World Library  
Flag as Inappropriate
Email this Article

Roger Lumley, 11th Earl of Scarbrough

Article Id: WHEBN0002152084
Reproduction Date:

Title: Roger Lumley, 11th Earl of Scarbrough  
Author: World Heritage Encyclopedia
Language: English
Subject: Christopher Beckett, 4th Baron Grimthorpe, G. M. Trevelyan, Queen's Own Yorkshire Dragoons officers, Arthur Henderson, Baron Rowley, Michael Knatchbull, 5th Baron Brabourne
Collection:
Publisher: World Heritage Encyclopedia
Publication
Date:
 

Roger Lumley, 11th Earl of Scarbrough

Memorial to Lawrence Roger Lumley, 11th Earl of Scarborough in York Minster

(Lawrence) Roger Lumley, 11th Earl of Scarbrough, KG, GCSI, GCIE, GCVO, PC, DL TD (27 July 1896 – 29 June 1969) was a British Conservative statesman and former British Army general.

Contents

  • Background 1
  • Career 2
  • Family 3
  • References 4
  • External links 5

Background

Lumley was the son of Brigadier General Osbert Lumley, youngest child and son of the 9th Earl. He attended Eton College and Magdalen College, Oxford.

Career

Lumley followed his father into the military and saw service in World War I with the 11th Hussars in France, 1916–1918. He continued to be attached to the Yorkshire Dragoons.

Lumley sat in the House of Commons as Member of Parliament (MP) for Hull East 1922–29, then York 1931–37. In 1923 he was Parliamentary Private Secretary to William Ormsby-Gore, from 1924–26 to Sir Austen Chamberlain and subsequently to Anthony Eden. In 1937, he was appointed Governor of Bombay, serving until 1943. Upon his return from India, Lumley served as acting Major-General in World War II. Following the War, he continued his connections with the Army, as an honorary colonel.

He succeeded to the Earldom of Scarbrough in 1945 following the death of his uncle. He served as Lord Chamberlain from 1952 to 1963 and chancellor of the University of Durham from 1958 to 1969. He was made a Knight of the Garter in 1948.

Outside of politics, the Earl had a keen interest in Asian and African studies. He presided over the Interdepartmental Commission of Enquiry on Oriental, Slavonic, East European and African Studies set up after the Second World War to consider how Britain might maintain and increase the links it had built up during the war in the geographical areas under the Commission's consideration. The Commission's report, presented in 1947, argued for considerable strengthening of university departments' capacity to carry out research and training related to these areas, and for significant funds to be made available to this end. However after five years of strong growth following the presentation of the Scarbrough report, in 1952 much of the funding was withdrawn.[1]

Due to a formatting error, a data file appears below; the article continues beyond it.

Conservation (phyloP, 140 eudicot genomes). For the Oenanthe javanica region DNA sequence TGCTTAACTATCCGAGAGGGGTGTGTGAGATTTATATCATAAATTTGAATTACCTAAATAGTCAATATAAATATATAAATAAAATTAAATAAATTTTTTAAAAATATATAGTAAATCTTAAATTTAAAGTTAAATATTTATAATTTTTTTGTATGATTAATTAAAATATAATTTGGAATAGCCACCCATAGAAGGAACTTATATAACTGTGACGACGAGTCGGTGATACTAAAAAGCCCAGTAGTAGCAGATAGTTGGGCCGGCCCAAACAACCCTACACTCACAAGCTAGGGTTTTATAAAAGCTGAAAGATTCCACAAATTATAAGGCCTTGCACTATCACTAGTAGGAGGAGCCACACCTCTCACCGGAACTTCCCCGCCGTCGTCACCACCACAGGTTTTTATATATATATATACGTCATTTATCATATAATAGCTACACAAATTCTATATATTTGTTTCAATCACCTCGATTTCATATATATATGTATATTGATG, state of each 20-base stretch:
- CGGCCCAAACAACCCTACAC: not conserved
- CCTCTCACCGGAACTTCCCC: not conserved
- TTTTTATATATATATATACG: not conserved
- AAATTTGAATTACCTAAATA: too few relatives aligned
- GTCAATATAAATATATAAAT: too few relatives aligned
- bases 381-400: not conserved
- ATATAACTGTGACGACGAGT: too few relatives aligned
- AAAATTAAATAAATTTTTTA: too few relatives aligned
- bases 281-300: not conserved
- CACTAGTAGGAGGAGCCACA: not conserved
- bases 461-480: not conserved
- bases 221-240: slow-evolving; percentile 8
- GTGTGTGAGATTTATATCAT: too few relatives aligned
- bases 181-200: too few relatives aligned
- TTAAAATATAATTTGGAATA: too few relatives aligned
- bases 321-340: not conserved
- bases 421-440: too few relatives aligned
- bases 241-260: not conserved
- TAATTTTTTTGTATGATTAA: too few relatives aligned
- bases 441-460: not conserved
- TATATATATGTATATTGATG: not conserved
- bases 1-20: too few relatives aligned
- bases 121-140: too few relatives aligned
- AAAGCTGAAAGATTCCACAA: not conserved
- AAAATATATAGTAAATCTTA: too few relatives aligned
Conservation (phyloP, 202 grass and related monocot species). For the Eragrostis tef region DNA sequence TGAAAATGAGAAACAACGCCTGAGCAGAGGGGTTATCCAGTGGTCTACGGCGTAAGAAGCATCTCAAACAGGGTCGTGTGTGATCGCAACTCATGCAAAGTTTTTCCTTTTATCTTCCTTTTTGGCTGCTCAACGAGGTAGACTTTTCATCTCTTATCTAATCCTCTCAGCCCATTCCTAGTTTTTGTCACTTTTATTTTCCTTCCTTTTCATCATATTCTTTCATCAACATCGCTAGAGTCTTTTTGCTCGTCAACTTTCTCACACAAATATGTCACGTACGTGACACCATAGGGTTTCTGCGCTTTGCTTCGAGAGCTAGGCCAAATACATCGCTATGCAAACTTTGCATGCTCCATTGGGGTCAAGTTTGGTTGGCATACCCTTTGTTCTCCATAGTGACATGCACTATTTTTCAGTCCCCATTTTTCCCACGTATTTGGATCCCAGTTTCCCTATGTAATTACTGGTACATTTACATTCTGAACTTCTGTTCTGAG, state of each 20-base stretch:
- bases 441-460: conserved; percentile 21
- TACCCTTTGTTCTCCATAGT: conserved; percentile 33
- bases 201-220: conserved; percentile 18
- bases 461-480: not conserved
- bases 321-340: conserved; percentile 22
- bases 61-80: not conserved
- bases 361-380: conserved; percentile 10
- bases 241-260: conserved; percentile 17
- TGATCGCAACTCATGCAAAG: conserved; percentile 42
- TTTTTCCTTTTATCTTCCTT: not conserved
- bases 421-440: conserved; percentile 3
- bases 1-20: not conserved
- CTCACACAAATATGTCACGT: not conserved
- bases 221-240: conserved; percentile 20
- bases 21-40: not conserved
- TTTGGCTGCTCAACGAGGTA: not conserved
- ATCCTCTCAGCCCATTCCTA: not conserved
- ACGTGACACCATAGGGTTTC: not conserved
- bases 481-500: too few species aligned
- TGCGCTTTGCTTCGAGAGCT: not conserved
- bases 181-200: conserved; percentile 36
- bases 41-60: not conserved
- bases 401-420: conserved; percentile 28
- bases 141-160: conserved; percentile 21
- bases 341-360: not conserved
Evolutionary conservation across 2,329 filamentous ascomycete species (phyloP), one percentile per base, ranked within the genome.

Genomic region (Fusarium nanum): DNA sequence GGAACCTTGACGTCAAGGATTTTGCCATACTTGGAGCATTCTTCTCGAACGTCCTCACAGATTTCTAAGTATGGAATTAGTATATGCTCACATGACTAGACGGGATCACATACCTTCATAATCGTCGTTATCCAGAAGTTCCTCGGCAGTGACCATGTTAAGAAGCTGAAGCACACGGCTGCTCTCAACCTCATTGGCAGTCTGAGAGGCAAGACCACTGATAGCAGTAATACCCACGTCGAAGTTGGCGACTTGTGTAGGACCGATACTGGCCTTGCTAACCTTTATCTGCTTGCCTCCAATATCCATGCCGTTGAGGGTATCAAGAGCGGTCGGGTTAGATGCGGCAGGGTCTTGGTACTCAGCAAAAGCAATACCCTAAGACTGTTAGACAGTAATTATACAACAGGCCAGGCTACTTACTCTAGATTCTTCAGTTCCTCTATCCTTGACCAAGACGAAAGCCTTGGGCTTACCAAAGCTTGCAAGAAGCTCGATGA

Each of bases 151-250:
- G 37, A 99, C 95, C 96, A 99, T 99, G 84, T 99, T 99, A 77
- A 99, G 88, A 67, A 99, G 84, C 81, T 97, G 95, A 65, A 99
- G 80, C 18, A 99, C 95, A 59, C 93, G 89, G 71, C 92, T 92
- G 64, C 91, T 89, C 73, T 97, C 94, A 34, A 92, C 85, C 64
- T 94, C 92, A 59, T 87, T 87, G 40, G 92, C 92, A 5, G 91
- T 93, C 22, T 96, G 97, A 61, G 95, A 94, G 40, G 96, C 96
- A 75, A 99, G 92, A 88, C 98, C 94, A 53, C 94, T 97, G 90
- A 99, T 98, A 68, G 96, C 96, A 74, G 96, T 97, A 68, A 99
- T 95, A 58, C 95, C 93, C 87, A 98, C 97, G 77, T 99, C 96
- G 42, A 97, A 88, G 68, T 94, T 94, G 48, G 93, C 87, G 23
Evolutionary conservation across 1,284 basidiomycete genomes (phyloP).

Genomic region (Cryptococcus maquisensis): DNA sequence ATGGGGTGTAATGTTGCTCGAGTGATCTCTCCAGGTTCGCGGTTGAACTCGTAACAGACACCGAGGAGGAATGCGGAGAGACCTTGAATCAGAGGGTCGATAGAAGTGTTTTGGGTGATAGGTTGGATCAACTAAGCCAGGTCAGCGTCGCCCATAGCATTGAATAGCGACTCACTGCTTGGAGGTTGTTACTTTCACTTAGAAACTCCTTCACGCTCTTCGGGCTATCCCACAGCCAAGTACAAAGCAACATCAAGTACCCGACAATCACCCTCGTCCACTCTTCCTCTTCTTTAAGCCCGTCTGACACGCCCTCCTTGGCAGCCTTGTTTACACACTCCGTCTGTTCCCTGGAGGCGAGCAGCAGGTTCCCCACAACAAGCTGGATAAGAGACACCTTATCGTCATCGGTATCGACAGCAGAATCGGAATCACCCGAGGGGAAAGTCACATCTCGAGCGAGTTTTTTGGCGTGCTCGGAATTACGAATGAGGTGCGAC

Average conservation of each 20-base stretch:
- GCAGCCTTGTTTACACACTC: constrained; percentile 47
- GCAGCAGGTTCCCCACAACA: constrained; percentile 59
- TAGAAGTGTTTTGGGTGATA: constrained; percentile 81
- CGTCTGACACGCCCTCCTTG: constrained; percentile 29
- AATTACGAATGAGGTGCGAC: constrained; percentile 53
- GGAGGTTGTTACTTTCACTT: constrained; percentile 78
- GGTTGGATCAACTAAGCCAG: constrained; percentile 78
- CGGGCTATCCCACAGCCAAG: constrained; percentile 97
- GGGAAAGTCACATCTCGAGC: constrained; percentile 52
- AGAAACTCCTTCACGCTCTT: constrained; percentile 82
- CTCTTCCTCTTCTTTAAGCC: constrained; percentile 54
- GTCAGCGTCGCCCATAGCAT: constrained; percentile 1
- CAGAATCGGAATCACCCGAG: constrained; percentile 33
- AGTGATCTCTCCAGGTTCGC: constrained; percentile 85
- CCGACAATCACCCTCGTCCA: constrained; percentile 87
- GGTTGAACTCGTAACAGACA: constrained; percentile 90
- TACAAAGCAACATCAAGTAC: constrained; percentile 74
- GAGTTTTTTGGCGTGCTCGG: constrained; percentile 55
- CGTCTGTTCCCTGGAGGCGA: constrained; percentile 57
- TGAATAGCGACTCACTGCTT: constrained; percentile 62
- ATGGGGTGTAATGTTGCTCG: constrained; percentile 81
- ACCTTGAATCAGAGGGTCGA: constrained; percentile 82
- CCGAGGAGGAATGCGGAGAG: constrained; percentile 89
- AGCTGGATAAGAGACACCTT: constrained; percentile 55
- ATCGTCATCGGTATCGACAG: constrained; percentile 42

Lumley was a freemason and, from 1951 to 1967 served as the Grand Master of the United Grand Lodge of England.

Family

Lumley married Katherine Isobel McEwen, sister of Sir John McEwen, 1st Baronet in 1922. They had five children:

References

  1. ^ Report of the Sub-Committee on Oriental, Slavonic, East European and African Studies (Hayter Report). London: Her Majesty's Stationery Office. 1961. pp. 6–40. 

External links

  • Hansard 1803–2005: contributions in Parliament by the Earl of Scarbrough
  • "Obituary – Lawrence Roger Lumley".  
Parliament of the United Kingdom
Preceded by
Charles Murchison
Member of Parliament for Hull East
19221929
Succeeded by
George Muff
Preceded by
Frederick George Burgess
Member of Parliament for York
1931–1937
Succeeded by
Charles Ingram Courtenay Wood
Political offices
Preceded by
The Lord Brabourne
Governor of Bombay
1937–1943
Succeeded by
Sir David Colville
Preceded by
Earl of Listowel
Under-Secretary of State for India and Burma
1945
Succeeded by
Arthur Hendersom
Court offices
Preceded by
The Earl of Clarendon
Lord Chamberlain
1952–1963
Succeeded by
The Lord Cobbold
Honorary titles
Preceded by
The Earl of Harewood
Lord Lieutenant of the West Riding of Yorkshire
1948–1969
Succeeded by
Kenneth Hargreaves
Masonic offices
Preceded by
The Duke of Devonshire
Grand Master of the
United Grand Lodge
of England

1951–1967
Succeeded by
The Duke of Kent
Academic offices
Preceded by
George Macaulay Trevelyan
Chancellor of the University of Durham
1958–1969
Succeeded by
Malcolm Macdonald
Peerage of England
Preceded by
Alfred Lumley
Earl of Scarbrough
1945–1969
Succeeded by
Richard Lumley
This article was sourced from Creative Commons Attribution-ShareAlike License; additional terms may apply. World Heritage Encyclopedia content is assembled from numerous content providers, Open Access Publishing, and in compliance with The Fair Access to Science and Technology Research Act (FASTR), Wikimedia Foundation, Inc., Public Library of Science, The Encyclopedia of Life, Open Book Publishers (OBP), PubMed, U.S. National Library of Medicine, National Center for Biotechnology Information, U.S. National Library of Medicine, National Institutes of Health (NIH), U.S. Department of Health & Human Services, and USA.gov, which sources content from all federal, state, local, tribal, and territorial government publication portals (.gov, .mil, .edu). Funding for USA.gov and content contributors is made possible from the U.S. Congress, E-Government Act of 2002.
 
Crowd sourced content that is contributed to World Heritage Encyclopedia is peer reviewed and edited by our editorial staff to ensure quality scholarly research articles.
 
By using this site, you agree to the Terms of Use and Privacy Policy. World Heritage Encyclopedia™ is a registered trademark of the World Public Library Association, a non-profit organization.
 


Copyright © World Library Foundation. All rights reserved. eBooks from Project Gutenberg are sponsored by the World Library Foundation,
a 501c(4) Member's Support Non-Profit Organization, and is NOT affiliated with any governmental agency or department.